Financial institutions reeling from the regulatory pressures of having to conform to the Foreign Account Tax Compliance Act (FATCA) have to consider another unforeseen issue.
Tax experts have flagged up a scenario of foreign financial institutions pointing their US clients at which declaration forms the US Internal Revenue Service (IRS) requires.
This, say the experts, could be construed as giving tax advice and then leave them liable to a compensation claim from the client should there be an issue further down the line.
FATCA is American legislation compelling foreign financial institutions (FFIs) to hand over account details of any US taxpaying client. To understand more iExpats has written a great piece about the basics of FATCA
Failure to register with the IRS and submitting client information would see the FFI facing a hefty 30% withholding penalty on all financial transaction between it and the US.
Tax advice problems
Financial institutions in the UK have already highlighted problems with their data banks and many will struggle to locate which of their clients are US taxpayers.
Many are now installing software to link their data to help find which of their clients are potentially US taxpaying citizens.
Experts believe that as part of the process many will make their job easier, and for that of the client, to use that information to help point their client to which FATCA paperwork the IRS is looking to receive.
This giving of advice is a potentially huge problem, say the tax experts.
Essentially, FATCA uses a system of self-certification from US citizens who are either living or working abroad or have foreign accounts with the IRS demanding they fill in either the W-9 or the W-8BEN forms.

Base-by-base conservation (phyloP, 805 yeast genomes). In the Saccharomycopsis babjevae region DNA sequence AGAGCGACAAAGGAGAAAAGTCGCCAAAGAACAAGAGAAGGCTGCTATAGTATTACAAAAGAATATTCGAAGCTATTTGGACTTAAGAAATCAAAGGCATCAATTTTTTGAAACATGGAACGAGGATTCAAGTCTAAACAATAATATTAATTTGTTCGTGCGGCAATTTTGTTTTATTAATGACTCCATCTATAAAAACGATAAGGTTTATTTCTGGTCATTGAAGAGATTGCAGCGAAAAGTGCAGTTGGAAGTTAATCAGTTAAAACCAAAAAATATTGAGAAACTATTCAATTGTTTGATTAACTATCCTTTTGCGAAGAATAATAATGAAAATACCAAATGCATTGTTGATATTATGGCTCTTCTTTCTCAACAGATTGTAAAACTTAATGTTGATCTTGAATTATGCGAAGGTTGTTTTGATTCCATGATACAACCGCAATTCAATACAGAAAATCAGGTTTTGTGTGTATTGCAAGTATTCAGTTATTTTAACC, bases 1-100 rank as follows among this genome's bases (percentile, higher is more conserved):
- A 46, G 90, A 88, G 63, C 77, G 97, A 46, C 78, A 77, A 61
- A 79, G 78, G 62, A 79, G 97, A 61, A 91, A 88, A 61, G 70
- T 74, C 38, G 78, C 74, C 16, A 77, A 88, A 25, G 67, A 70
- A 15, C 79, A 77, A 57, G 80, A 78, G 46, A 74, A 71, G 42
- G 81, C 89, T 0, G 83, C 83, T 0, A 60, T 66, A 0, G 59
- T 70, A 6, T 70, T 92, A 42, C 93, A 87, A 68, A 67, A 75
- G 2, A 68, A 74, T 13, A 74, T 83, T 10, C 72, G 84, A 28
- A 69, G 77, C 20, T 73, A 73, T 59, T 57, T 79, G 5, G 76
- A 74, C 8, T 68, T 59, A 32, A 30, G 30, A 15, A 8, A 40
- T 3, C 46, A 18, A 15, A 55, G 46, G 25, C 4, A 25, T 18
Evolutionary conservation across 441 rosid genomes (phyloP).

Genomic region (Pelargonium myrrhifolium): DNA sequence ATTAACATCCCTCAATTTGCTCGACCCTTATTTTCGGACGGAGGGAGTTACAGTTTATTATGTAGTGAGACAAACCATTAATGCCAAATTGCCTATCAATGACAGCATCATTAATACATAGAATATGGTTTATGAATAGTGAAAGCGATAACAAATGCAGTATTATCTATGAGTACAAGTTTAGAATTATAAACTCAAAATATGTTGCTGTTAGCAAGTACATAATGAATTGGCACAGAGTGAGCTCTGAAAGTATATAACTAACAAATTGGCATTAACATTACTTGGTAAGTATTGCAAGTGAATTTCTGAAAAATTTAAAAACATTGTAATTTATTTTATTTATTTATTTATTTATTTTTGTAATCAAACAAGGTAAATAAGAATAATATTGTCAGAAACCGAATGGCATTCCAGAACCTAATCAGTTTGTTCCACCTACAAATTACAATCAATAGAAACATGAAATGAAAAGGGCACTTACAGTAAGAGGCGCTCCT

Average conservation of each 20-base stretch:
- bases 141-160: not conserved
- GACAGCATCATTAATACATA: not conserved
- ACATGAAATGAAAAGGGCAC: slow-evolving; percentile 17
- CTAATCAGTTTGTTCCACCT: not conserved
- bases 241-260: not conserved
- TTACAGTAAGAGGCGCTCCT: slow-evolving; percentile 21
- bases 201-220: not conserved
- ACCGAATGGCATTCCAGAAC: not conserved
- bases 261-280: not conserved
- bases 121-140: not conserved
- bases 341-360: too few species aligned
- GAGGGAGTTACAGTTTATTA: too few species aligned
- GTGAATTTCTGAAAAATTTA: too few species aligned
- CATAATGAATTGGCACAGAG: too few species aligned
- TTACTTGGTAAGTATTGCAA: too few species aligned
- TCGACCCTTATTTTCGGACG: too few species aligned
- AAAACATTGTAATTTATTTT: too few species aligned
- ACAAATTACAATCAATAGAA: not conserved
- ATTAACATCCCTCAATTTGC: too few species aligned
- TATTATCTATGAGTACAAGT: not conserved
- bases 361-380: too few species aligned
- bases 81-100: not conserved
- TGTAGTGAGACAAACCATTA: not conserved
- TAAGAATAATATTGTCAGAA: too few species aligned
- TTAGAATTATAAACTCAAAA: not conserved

The fear is that with their software updates, British firms could point their client towards filling in the wrong form for their clients to self-certify for FATCA purposes.
Having a client fail to complete a form at all could also lead to sanctions from the US for non-compliance.
One US-based tax expert says: “The self-certification process provides for US taxpayers to fill in the W-9 or W-8 forms but they aren’t mandatory for compliance with FATCA.
“However, I believe that banks will err on the side of caution and instruct the customer as to which form they should complete.
“Is this not inadvertently giving tax advice to the customer? And is it the responsibility of the bank concerned to tell them which form to fill in based on the data they hold?”
He said that a potential solution being provided by software engineers is to ask a series of dynamic questions which will guide the customer to the correct form to be submitted – rather than the bank deciding for them.